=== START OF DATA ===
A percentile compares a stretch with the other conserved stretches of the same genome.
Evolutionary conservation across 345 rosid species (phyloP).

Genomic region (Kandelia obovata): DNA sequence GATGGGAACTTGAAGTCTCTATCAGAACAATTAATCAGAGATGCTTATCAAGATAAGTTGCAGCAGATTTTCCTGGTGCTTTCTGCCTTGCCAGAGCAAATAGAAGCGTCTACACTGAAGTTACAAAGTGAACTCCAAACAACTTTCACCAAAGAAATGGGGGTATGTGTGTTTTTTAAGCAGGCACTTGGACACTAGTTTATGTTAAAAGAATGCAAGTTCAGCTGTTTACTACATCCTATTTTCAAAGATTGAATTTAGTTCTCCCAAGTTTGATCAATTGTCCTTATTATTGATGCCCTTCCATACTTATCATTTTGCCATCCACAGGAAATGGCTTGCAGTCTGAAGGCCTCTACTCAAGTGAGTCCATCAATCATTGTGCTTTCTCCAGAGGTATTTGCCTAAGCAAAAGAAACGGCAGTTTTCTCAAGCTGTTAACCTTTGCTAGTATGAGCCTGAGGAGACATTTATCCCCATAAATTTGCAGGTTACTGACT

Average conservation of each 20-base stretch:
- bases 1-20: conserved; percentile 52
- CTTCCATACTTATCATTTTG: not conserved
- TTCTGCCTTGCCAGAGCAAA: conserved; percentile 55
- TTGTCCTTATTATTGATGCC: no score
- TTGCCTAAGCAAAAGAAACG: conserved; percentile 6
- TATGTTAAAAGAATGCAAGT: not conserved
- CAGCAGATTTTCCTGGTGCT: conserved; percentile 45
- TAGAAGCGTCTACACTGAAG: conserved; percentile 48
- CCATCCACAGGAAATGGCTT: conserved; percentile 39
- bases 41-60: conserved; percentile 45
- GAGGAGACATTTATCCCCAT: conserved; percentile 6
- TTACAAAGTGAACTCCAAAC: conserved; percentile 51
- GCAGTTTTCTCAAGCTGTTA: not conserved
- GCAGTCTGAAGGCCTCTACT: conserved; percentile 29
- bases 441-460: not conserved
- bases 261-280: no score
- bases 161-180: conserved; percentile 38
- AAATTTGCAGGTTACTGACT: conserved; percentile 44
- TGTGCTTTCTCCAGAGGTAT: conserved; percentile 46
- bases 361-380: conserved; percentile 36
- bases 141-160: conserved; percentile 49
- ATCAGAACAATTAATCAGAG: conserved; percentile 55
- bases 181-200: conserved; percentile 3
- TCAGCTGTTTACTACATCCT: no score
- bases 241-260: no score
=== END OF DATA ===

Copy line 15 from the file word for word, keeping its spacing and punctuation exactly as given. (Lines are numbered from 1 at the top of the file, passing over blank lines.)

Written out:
- GAGGAGACATTTATCCCCAT: conserved; percentile 6